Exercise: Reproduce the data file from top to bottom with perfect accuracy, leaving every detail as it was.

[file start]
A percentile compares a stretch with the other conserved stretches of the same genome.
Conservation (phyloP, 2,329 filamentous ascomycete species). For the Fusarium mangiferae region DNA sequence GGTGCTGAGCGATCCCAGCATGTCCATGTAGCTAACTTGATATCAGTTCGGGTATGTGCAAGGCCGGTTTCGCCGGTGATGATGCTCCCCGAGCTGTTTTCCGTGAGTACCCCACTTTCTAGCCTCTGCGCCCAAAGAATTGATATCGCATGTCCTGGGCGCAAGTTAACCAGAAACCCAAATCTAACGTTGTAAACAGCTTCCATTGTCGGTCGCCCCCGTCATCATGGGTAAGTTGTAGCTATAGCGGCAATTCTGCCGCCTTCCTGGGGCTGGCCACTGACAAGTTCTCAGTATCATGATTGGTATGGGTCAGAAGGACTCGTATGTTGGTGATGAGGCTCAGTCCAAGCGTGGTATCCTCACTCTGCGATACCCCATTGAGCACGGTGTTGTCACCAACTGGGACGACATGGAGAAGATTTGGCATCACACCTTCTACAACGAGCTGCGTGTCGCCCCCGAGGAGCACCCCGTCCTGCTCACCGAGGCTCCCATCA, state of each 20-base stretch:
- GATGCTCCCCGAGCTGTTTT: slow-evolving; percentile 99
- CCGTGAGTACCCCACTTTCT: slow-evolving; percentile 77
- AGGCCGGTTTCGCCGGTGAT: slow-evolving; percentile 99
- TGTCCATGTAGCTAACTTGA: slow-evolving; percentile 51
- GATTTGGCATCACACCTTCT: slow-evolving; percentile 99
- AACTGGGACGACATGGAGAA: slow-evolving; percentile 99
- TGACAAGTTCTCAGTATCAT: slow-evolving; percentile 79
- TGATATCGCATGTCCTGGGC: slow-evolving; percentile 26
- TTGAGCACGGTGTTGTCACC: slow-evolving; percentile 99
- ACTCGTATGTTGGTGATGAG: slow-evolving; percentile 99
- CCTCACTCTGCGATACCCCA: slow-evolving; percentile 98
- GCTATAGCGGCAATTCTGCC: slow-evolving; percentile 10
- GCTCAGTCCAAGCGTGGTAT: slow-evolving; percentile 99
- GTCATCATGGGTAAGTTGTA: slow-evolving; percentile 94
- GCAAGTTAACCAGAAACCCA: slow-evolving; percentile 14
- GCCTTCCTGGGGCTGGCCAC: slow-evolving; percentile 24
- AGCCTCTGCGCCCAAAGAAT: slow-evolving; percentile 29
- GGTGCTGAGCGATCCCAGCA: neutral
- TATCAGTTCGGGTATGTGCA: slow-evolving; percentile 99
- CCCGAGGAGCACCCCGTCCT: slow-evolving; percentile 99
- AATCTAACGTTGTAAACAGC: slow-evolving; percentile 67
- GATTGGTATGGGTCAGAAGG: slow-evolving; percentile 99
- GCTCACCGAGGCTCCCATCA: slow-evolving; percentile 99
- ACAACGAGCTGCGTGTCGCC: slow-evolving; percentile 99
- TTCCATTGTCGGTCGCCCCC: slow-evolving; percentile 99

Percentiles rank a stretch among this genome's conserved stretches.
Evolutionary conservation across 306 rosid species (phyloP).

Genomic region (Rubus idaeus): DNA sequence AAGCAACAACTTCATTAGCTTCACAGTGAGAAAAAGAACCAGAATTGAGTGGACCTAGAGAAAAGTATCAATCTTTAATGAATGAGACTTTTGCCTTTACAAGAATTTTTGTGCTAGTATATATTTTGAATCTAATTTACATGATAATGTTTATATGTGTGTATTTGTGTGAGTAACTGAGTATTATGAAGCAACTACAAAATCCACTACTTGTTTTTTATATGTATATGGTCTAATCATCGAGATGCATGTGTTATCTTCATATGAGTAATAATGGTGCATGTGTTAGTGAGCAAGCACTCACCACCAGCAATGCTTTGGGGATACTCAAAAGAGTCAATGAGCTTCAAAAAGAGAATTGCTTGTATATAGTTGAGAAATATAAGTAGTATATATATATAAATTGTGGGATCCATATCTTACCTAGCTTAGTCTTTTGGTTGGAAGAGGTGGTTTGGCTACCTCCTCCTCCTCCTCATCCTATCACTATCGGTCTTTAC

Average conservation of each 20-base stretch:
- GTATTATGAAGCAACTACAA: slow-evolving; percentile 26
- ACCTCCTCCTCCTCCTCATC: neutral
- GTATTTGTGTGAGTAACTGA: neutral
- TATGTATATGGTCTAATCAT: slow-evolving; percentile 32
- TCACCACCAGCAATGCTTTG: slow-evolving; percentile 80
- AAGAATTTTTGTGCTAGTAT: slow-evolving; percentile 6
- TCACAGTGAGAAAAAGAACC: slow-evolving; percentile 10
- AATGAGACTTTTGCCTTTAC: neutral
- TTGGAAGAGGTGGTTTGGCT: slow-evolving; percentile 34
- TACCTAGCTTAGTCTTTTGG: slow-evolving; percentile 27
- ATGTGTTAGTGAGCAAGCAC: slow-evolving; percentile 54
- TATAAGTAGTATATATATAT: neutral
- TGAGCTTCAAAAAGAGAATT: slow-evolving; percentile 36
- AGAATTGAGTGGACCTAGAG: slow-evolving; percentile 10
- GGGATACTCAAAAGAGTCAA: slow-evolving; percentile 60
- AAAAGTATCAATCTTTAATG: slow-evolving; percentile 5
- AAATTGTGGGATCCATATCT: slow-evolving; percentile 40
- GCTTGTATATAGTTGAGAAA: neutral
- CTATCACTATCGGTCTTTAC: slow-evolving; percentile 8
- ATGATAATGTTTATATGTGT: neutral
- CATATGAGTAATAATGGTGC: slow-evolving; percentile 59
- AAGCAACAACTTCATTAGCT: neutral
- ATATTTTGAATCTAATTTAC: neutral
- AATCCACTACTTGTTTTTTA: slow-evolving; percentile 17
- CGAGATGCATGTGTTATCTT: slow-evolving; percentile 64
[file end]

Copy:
A percentile compares a stretch with the other conserved stretches of the same genome.
Conservation (phyloP, 2,329 filamentous ascomycete species). For the Fusarium mangiferae region DNA sequence GGTGCTGAGCGATCCCAGCATGTCCATGTAGCTAACTTGATATCAGTTCGGGTATGTGCAAGGCCGGTTTCGCCGGTGATGATGCTCCCCGAGCTGTTTTCCGTGAGTACCCCACTTTCTAGCCTCTGCGCCCAAAGAATTGATATCGCATGTCCTGGGCGCAAGTTAACCAGAAACCCAAATCTAACGTTGTAAACAGCTTCCATTGTCGGTCGCCCCCGTCATCATGGGTAAGTTGTAGCTATAGCGGCAATTCTGCCGCCTTCCTGGGGCTGGCCACTGACAAGTTCTCAGTATCATGATTGGTATGGGTCAGAAGGACTCGTATGTTGGTGATGAGGCTCAGTCCAAGCGTGGTATCCTCACTCTGCGATACCCCATTGAGCACGGTGTTGTCACCAACTGGGACGACATGGAGAAGATTTGGCATCACACCTTCTACAACGAGCTGCGTGTCGCCCCCGAGGAGCACCCCGTCCTGCTCACCGAGGCTCCCATCA, state of each 20-base stretch:
- GATGCTCCCCGAGCTGTTTT: slow-evolving; percentile 99
- CCGTGAGTACCCCACTTTCT: slow-evolving; percentile 77
- AGGCCGGTTTCGCCGGTGAT: slow-evolving; percentile 99
- TGTCCATGTAGCTAACTTGA: slow-evolving; percentile 51
- GATTTGGCATCACACCTTCT: slow-evolving; percentile 99
- AACTGGGACGACATGGAGAA: slow-evolving; percentile 99
- TGACAAGTTCTCAGTATCAT: slow-evolving; percentile 79
- TGATATCGCATGTCCTGGGC: slow-evolving; percentile 26
- TTGAGCACGGTGTTGTCACC: slow-evolving; percentile 99
- ACTCGTATGTTGGTGATGAG: slow-evolving; percentile 99
- CCTCACTCTGCGATACCCCA: slow-evolving; percentile 98
- GCTATAGCGGCAATTCTGCC: slow-evolving; percentile 10
- GCTCAGTCCAAGCGTGGTAT: slow-evolving; percentile 99
- GTCATCATGGGTAAGTTGTA: slow-evolving; percentile 94
- GCAAGTTAACCAGAAACCCA: slow-evolving; percentile 14
- GCCTTCCTGGGGCTGGCCAC: slow-evolving; percentile 24
- AGCCTCTGCGCCCAAAGAAT: slow-evolving; percentile 29
- GGTGCTGAGCGATCCCAGCA: neutral
- TATCAGTTCGGGTATGTGCA: slow-evolving; percentile 99
- CCCGAGGAGCACCCCGTCCT: slow-evolving; percentile 99
- AATCTAACGTTGTAAACAGC: slow-evolving; percentile 67
- GATTGGTATGGGTCAGAAGG: slow-evolving; percentile 99
- GCTCACCGAGGCTCCCATCA: slow-evolving; percentile 99
- ACAACGAGCTGCGTGTCGCC: slow-evolving; percentile 99
- TTCCATTGTCGGTCGCCCCC: slow-evolving; percentile 99

Percentiles rank a stretch among this genome's conserved stretches.
Evolutionary conservation across 306 rosid species (phyloP).

Genomic region (Rubus idaeus): DNA sequence AAGCAACAACTTCATTAGCTTCACAGTGAGAAAAAGAACCAGAATTGAGTGGACCTAGAGAAAAGTATCAATCTTTAATGAATGAGACTTTTGCCTTTACAAGAATTTTTGTGCTAGTATATATTTTGAATCTAATTTACATGATAATGTTTATATGTGTGTATTTGTGTGAGTAACTGAGTATTATGAAGCAACTACAAAATCCACTACTTGTTTTTTATATGTATATGGTCTAATCATCGAGATGCATGTGTTATCTTCATATGAGTAATAATGGTGCATGTGTTAGTGAGCAAGCACTCACCACCAGCAATGCTTTGGGGATACTCAAAAGAGTCAATGAGCTTCAAAAAGAGAATTGCTTGTATATAGTTGAGAAATATAAGTAGTATATATATATAAATTGTGGGATCCATATCTTACCTAGCTTAGTCTTTTGGTTGGAAGAGGTGGTTTGGCTACCTCCTCCTCCTCCTCATCCTATCACTATCGGTCTTTAC

Average conservation of each 20-base stretch:
- GTATTATGAAGCAACTACAA: slow-evolving; percentile 26
- ACCTCCTCCTCCTCCTCATC: neutral
- GTATTTGTGTGAGTAACTGA: neutral
- TATGTATATGGTCTAATCAT: slow-evolving; percentile 32
- TCACCACCAGCAATGCTTTG: slow-evolving; percentile 80
- AAGAATTTTTGTGCTAGTAT: slow-evolving; percentile 6
- TCACAGTGAGAAAAAGAACC: slow-evolving; percentile 10
- AATGAGACTTTTGCCTTTAC: neutral
- TTGGAAGAGGTGGTTTGGCT: slow-evolving; percentile 34
- TACCTAGCTTAGTCTTTTGG: slow-evolving; percentile 27
- ATGTGTTAGTGAGCAAGCAC: slow-evolving; percentile 54
- TATAAGTAGTATATATATAT: neutral
- TGAGCTTCAAAAAGAGAATT: slow-evolving; percentile 36
- AGAATTGAGTGGACCTAGAG: slow-evolving; percentile 10
- GGGATACTCAAAAGAGTCAA: slow-evolving; percentile 60
- AAAAGTATCAATCTTTAATG: slow-evolving; percentile 5
- AAATTGTGGGATCCATATCT: slow-evolving; percentile 40
- GCTTGTATATAGTTGAGAAA: neutral
- CTATCACTATCGGTCTTTAC: slow-evolving; percentile 8
- ATGATAATGTTTATATGTGT: neutral
- CATATGAGTAATAATGGTGC: slow-evolving; percentile 59
- AAGCAACAACTTCATTAGCT: neutral
- ATATTTTGAATCTAATTTAC: neutral
- AATCCACTACTTGTTTTTTA: slow-evolving; percentile 17
- CGAGATGCATGTGTTATCTT: slow-evolving; percentile 64